Private prisons coming to Utah?

This is the last in a series of blog posts exploring the inner workings of PRADA – Utah’s Prison Relocation and Development AuthorityCheck out the first, second and third posts, too.

Get ready, Utah! You’re about to get screwed.

Up until last week, I wasn’t quite sure where this prison relocation debacle was headed. But things just got a whole lot clearer. Private prisons could be coming to Utah.
private prisons imageAt PRADA’s August 29 meeting, Chair Lane Summerhays announced, essentially, that the “solution to this problem” will include 1) expanding the Gunnison facility and 2) contracting more (and higher-risk) state inmates to county jails.

He didn’t actually define the “problem,” but that’s okay. We’ve been quite clear on that for months: the current prison is cited, “problematically,” on some prime real estate.

Summerhays’ proclamation came after PRADA members bravely suffered two hours of pleas from religious volunteers to keep the prison either in its present location or somewhere near a major population center (so they can continue to minister to inmates, and community organizations can assist with inmate reentry), and advice from the state’s judiciary (who urged PRADA to examine cheaper and more effective alternatives to prison).

The most generous interpretation of Summerhays’ remarks is that overcrowding at Draper is the “problem.” After all, Corrections has been requesting money to expand Gunnison since 2008, but the recession scuttled construction plans.

But even without being asked, local judges offered a cheaper, better solution to that particular “problem”: stop putting people in prison who don’t need to be there. Among Judge Kevin Allen’s excellent (and data-driven) recommendations:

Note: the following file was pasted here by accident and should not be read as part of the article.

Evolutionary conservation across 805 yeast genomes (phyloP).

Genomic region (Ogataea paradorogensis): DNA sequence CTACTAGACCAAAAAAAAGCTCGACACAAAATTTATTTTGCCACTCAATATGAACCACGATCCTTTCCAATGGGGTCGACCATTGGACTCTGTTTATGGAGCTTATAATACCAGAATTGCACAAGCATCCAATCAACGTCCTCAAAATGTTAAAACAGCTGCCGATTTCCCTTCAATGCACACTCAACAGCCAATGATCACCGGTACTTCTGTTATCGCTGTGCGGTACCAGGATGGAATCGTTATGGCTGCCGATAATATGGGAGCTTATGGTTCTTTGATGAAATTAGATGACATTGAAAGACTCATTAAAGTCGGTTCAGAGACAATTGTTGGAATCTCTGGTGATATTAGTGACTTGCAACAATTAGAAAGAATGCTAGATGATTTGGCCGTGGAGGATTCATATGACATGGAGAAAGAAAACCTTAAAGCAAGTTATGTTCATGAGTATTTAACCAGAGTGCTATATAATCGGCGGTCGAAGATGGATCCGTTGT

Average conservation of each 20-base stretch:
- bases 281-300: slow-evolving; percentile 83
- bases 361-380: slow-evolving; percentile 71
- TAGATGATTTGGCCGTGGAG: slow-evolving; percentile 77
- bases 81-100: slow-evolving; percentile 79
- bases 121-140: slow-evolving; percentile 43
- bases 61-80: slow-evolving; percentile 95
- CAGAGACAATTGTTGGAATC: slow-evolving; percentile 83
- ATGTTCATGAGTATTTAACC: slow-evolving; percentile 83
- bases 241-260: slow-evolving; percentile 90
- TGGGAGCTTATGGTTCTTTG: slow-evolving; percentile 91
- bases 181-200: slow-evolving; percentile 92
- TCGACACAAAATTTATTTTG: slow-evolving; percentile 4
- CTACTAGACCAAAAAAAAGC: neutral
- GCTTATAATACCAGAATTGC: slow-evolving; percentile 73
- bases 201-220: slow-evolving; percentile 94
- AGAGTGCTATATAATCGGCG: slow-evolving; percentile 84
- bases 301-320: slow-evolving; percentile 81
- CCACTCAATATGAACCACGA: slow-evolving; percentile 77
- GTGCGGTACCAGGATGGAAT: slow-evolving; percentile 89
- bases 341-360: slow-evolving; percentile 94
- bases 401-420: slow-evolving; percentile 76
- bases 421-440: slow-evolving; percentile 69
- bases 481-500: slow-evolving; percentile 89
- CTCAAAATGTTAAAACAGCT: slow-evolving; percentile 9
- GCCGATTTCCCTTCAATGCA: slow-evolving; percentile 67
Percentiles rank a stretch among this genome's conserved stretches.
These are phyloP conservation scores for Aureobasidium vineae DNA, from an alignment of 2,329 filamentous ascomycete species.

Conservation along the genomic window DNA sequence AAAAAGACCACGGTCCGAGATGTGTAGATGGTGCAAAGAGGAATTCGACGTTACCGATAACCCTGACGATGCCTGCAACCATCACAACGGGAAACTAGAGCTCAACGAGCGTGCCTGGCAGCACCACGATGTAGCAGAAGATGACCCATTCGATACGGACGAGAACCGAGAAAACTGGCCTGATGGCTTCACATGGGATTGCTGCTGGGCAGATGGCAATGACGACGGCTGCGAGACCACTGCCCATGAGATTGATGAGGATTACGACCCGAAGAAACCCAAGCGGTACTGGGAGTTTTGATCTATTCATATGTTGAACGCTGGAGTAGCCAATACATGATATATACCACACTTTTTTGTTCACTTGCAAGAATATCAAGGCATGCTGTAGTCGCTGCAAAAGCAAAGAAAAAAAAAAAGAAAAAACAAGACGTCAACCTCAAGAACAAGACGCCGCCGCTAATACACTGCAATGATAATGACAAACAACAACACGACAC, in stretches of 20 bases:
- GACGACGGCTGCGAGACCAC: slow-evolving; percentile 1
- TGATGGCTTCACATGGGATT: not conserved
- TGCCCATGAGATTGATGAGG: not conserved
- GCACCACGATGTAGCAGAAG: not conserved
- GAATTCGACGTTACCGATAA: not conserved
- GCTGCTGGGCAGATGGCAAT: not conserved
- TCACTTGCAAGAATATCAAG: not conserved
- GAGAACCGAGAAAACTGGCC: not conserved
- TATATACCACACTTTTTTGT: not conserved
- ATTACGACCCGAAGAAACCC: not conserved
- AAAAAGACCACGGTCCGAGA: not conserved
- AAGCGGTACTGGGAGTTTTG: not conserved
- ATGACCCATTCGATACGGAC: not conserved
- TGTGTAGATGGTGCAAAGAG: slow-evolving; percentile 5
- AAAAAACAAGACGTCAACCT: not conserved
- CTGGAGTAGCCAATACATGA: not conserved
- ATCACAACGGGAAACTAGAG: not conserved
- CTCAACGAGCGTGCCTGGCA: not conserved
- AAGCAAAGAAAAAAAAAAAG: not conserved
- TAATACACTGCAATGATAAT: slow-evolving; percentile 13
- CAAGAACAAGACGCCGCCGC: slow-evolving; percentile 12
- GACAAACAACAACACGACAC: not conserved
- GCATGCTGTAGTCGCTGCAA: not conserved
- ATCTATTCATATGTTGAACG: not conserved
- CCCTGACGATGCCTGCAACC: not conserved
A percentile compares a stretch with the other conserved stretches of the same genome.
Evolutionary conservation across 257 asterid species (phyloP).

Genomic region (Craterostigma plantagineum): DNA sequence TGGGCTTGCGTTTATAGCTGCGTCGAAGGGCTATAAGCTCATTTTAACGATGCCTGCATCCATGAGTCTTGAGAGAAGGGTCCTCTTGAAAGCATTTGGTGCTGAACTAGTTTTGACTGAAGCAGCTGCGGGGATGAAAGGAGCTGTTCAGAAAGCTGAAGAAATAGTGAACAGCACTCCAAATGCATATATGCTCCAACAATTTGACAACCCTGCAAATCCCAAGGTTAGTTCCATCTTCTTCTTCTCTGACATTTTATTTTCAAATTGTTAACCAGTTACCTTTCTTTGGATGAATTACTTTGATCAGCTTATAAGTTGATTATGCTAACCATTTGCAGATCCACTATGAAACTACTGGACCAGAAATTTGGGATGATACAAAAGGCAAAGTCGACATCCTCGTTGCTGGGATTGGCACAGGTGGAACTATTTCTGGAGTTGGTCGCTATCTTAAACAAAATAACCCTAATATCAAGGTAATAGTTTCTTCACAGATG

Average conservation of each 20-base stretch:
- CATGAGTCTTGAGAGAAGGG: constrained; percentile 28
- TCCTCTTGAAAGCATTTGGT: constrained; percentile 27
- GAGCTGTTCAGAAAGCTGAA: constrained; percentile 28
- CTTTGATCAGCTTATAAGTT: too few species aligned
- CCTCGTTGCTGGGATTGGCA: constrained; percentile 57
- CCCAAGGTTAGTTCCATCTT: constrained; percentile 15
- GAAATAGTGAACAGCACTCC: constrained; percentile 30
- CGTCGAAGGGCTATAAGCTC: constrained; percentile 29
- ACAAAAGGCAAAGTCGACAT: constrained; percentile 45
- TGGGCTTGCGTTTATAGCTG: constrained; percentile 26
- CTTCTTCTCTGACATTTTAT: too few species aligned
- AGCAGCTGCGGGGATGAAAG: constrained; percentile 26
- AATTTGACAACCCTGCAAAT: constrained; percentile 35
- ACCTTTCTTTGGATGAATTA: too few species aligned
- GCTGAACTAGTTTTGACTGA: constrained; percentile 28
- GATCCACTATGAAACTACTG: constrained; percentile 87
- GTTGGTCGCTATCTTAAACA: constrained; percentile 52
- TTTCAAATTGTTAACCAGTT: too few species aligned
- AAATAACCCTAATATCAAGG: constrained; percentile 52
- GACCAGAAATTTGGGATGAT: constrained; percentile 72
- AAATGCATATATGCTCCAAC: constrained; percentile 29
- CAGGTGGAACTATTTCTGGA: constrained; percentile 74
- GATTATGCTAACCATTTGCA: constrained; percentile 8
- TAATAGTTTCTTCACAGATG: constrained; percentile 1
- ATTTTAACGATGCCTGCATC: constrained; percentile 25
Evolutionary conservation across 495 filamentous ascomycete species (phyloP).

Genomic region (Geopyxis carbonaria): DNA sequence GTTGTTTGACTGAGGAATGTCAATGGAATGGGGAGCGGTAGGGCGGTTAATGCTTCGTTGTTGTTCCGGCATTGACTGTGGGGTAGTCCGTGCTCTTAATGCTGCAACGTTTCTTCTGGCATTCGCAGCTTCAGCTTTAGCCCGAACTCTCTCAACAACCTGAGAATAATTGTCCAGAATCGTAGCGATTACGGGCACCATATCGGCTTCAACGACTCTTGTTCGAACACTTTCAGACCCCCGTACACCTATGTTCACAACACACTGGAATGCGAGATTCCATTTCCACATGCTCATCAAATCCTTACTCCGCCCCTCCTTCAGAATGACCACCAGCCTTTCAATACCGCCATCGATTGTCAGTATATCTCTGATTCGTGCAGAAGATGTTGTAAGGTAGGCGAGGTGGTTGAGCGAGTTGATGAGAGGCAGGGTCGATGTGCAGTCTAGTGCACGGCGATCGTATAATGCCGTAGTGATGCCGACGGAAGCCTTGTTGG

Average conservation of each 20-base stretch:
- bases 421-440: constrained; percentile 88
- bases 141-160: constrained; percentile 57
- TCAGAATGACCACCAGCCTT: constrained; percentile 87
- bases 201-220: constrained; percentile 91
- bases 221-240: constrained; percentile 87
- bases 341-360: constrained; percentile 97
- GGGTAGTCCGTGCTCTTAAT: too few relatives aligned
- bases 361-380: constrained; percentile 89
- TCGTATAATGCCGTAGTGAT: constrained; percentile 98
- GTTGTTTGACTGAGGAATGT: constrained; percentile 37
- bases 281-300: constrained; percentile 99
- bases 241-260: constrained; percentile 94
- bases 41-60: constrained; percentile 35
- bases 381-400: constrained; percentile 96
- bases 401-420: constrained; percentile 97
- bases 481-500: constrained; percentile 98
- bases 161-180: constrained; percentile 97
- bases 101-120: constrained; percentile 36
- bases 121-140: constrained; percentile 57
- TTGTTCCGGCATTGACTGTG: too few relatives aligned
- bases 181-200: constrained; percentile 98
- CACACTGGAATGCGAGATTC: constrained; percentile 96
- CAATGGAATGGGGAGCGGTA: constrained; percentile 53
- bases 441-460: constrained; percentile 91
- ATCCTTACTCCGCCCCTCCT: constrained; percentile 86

• Expand drug and mental health courts, which offer treatment alternatives for between $4,000 and $6,000 per person – compared to nearly $30,000 annually for incarceration.

These solutions, however, do nothing to alleviate the actual “problem” being addressed by PRADA: high-value real estate that is currently NOT making money for friends, donors and colleagues of state powerbrokers.

At this point, I feel obligated to warn Utahns that they’re about to get screwed. And not just in the usual soaking-the-taxpayers kind of way.

Yes, we’ll probably get stuck with the bill for a prison relocation that nobody has been able to prove makes any fiscal sense. We’re going to get screwed in even worse ways that compromise our public safety and civil society, too.

  • Correctional decentralization – what PRADA is endorsing when it says it wants the county jails to take more state inmates – is NOT a good deal for Utah. Not in terms of state finances, and not in terms of public safety. Just ask California. Decentralization is much, much more complicated than PRADA understands.
  • Expansion of the Gunnison site limits the rehabilitative experience available to inmates when close to a large population center, rife with volunteers and supportive community organizations. Poorly- or non-rehabilitated felons are not good for public safety. 
  • PRADA apparently is still considering privatization to pay for the prison relocation. The outcome of such a strategy will be disastrous for inmates and for us. The failures of private prisons are well-documented nationally – and Utah’s own limited experience has not been good (see also: Promontory, Timpie Point). 

Right now, PRADA’s “solutions” all serve to monetize incarceration. The counties want to keep collecting payments for housing state convicts. Sanpete County, in particular, is pitching the Gunnison expansion as an “economic driver” for itself. Anytime a profit motive or economic incentive is attached to incarceration, the public should be concerned.

In that vein, PRADA’s next meeting (September 16) should prove particularly interesting: the “private prisons element” is presenting. I strongly encourage all concerned community members to attend.

In the meantime, sign up to receive meeting notices (click on “State,” “Governor’s Office,” and “Prison Relocation and Development Authority”), so you don’t miss any of the very limited portions of this fiasco that are visible to those who’ll be paying it—you.

Anna Brower is pursuing an MPA at the University of Utah. 

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